But Cruz is not a friend or thoughtful critic. He is a bigot and a hate-monger. He singled out the most vulnerable members of the gay community -- the youth and transgendered and the marginalized workers among them -- who have few options when dealing with their sexuality. He growled about the "homos" in religious processions and asked if the Philippines would be converted into a nation of "sexless persons." He fumed that some people are advocating that homosexuals be given equal rights as "male and female persons."

He menacingly boasted how gays were "mauled" in the 1970s when his five "macho" sons were in school. Despite being a former lawyer, he conveniently ignored the fact that violent gay-bashing is considered a serious hate-crime in most civilized nations.

Sadly, Cruz's self-righteous tirade is pointed to a direction where so many Demagogues and hate groups have gone before. The Church in the dark days of the Spanish Inquisition proclaimed homosexuals an abomination in the eyes of God and sent hundreds of thousands of gays to be tortured and burned alive. Offending men were tied together and burned like faggots of wood, hence, our modern-day nickname "faggots."

The Nazis used gas chambers and the Red Guards in Shanghai used baseball bats because they felt bullets were too expensive to waste on "bourgeois degenerates." The American Klu Klux Klan castrated and lynched gays. And now Islamic fundamentalist death squads in Iraq and Iran are beheading gay men and lesbians in the name of their "all-merciful" God.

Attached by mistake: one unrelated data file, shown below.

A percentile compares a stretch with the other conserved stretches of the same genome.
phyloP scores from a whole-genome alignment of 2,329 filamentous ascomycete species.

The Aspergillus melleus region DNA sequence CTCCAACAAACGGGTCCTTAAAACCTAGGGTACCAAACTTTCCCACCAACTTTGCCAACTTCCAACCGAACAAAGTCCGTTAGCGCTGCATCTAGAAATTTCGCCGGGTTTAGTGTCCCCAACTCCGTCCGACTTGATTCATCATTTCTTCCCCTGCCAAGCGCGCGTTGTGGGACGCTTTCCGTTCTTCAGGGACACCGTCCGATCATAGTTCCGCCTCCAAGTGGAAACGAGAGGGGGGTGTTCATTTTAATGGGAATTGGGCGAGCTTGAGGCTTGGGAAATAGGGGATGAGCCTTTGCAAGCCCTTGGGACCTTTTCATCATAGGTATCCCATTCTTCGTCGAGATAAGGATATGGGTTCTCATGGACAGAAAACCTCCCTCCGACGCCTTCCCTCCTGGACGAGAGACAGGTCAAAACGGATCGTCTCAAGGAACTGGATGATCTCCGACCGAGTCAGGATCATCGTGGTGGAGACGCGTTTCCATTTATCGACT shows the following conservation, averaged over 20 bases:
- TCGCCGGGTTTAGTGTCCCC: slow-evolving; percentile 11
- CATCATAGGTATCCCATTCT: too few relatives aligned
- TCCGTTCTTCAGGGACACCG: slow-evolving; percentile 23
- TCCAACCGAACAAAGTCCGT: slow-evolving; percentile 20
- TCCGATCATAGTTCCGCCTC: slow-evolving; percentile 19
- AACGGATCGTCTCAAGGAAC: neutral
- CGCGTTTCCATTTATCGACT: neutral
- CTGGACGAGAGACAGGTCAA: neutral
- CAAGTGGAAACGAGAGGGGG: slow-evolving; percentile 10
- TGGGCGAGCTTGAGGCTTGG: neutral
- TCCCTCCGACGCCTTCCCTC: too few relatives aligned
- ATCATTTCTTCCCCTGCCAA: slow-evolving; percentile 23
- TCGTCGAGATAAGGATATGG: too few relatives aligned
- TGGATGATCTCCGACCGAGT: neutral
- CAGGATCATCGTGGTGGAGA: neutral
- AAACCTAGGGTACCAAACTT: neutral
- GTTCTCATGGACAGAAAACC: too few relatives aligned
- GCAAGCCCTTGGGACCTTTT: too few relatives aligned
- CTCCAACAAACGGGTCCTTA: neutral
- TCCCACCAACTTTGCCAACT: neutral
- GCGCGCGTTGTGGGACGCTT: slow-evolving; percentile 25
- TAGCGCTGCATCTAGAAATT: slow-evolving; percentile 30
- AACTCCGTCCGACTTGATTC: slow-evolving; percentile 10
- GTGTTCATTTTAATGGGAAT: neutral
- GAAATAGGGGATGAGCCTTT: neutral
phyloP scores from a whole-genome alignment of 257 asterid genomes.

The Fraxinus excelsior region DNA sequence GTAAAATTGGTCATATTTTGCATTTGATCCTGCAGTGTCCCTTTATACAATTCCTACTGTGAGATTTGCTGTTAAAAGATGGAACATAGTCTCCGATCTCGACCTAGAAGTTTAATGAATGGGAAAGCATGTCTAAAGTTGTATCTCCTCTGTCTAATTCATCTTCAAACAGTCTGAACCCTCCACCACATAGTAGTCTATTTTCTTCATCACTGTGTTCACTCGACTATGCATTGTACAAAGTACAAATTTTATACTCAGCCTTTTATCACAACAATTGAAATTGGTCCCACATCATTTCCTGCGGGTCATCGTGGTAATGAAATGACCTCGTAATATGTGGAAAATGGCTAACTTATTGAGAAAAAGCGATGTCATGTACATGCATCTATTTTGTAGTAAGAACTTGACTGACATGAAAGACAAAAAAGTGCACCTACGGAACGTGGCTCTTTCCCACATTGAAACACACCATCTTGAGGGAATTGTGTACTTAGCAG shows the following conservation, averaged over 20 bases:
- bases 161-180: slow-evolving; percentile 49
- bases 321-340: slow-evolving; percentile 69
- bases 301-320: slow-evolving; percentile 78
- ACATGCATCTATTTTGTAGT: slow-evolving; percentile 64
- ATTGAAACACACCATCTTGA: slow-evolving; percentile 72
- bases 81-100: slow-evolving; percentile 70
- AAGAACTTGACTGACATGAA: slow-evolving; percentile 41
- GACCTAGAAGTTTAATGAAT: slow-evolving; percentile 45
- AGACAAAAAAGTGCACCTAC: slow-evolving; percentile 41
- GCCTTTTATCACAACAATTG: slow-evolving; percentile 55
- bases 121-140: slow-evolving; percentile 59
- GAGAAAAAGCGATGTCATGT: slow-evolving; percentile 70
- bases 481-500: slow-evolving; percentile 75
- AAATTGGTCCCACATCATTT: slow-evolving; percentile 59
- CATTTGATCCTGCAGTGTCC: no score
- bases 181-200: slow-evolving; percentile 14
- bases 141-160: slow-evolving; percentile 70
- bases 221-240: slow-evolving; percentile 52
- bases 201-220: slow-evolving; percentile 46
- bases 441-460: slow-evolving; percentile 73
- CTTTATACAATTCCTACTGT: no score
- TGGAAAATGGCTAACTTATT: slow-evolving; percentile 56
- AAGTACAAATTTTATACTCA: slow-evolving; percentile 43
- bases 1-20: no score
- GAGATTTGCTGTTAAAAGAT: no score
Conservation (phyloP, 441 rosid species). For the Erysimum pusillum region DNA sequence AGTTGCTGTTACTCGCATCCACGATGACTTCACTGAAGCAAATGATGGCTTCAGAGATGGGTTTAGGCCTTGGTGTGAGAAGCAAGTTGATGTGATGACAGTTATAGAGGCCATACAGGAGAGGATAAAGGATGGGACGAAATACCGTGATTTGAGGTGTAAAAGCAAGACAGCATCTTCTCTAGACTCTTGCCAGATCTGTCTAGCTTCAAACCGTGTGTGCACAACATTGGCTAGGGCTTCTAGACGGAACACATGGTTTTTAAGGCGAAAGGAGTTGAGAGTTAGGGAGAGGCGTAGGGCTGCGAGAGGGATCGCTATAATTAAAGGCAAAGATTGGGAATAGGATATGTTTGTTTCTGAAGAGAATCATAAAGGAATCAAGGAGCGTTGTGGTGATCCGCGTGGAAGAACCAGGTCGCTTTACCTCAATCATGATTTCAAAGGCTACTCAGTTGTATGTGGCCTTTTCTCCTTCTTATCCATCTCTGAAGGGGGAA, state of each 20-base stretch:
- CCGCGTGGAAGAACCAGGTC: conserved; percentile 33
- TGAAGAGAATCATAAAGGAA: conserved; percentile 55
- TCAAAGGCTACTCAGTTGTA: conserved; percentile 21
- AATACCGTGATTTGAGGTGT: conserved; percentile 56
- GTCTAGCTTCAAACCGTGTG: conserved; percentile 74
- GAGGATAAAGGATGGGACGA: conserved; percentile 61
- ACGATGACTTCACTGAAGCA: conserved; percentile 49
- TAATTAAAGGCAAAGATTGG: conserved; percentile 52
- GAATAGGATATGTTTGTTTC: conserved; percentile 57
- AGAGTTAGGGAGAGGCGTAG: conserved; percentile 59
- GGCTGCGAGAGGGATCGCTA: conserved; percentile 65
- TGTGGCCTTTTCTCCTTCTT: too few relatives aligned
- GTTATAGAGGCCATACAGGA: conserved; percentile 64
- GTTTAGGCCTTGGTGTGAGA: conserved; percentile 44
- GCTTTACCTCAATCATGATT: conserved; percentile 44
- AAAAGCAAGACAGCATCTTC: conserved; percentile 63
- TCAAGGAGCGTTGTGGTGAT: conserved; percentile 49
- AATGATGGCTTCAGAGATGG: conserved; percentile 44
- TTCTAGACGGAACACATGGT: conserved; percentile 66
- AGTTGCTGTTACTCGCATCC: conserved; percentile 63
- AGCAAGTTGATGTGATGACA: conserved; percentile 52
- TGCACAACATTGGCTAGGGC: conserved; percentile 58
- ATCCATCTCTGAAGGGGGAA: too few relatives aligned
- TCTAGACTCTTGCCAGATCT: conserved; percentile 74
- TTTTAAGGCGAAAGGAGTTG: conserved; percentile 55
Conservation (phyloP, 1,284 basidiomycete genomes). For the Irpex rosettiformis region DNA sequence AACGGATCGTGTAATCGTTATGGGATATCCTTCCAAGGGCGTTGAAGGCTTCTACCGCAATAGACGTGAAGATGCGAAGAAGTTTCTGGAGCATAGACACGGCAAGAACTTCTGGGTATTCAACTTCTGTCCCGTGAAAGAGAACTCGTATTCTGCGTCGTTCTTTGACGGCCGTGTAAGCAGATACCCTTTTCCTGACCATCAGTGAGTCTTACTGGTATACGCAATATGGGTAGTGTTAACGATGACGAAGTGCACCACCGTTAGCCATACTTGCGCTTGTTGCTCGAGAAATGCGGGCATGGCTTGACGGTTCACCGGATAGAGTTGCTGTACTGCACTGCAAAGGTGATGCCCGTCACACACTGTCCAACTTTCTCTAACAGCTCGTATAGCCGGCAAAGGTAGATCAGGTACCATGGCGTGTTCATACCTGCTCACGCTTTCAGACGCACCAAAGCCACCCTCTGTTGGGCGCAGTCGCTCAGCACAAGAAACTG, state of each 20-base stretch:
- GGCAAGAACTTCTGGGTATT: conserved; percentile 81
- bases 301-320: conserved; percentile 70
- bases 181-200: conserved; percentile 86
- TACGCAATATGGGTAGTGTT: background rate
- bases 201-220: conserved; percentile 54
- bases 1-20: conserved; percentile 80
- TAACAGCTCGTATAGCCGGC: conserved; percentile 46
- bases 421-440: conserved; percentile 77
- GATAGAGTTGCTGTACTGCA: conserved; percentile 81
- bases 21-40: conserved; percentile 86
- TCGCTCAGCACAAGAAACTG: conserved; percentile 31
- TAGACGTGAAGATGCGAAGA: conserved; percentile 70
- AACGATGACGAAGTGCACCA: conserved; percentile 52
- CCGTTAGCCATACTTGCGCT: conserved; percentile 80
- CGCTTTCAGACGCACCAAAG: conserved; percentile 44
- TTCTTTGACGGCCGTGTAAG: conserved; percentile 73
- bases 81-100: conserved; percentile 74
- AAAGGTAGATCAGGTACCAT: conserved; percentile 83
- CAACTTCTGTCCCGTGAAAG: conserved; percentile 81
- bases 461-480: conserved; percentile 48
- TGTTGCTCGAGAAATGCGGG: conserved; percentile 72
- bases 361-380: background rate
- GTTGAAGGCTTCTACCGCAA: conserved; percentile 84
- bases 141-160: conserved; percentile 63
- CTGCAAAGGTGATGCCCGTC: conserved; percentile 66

JONATHAN BEST, Tambo, ParaƱaque City

Thursday, August 17, 2006

Flawed Logic of a Senile Homophobic

As a legal luminary, I have high respects for former Supreme Court Justice Isagani Cruz. I mean, his textbook is what we used for our Political Law class.

I never realized that for a someone whom we expect logic, open-mindedness and intelligence, he could write something illogical, poorly research (or nothing at all!) opinion.

The guy must be turning senile!
'Don we now our gay apparel’
By Isagani Cruz

Published on Page A10 of the August 12, 2006 issue of the Philippine Daily Inquirer

HOMOSEXUALS before were mocked and derided, but now they are regarded with new-found respect and, in many cases, even treated as celebrities. Only recently, the more impressionable among our people wildly welcomed a group of entertainers whose main proud advertisement was that they were “queer.” It seems that the present society has developed a new sense of values that have rejected our religious people’s traditional ideas of propriety and morality on the pretext of being “modern” and “broad-minded.”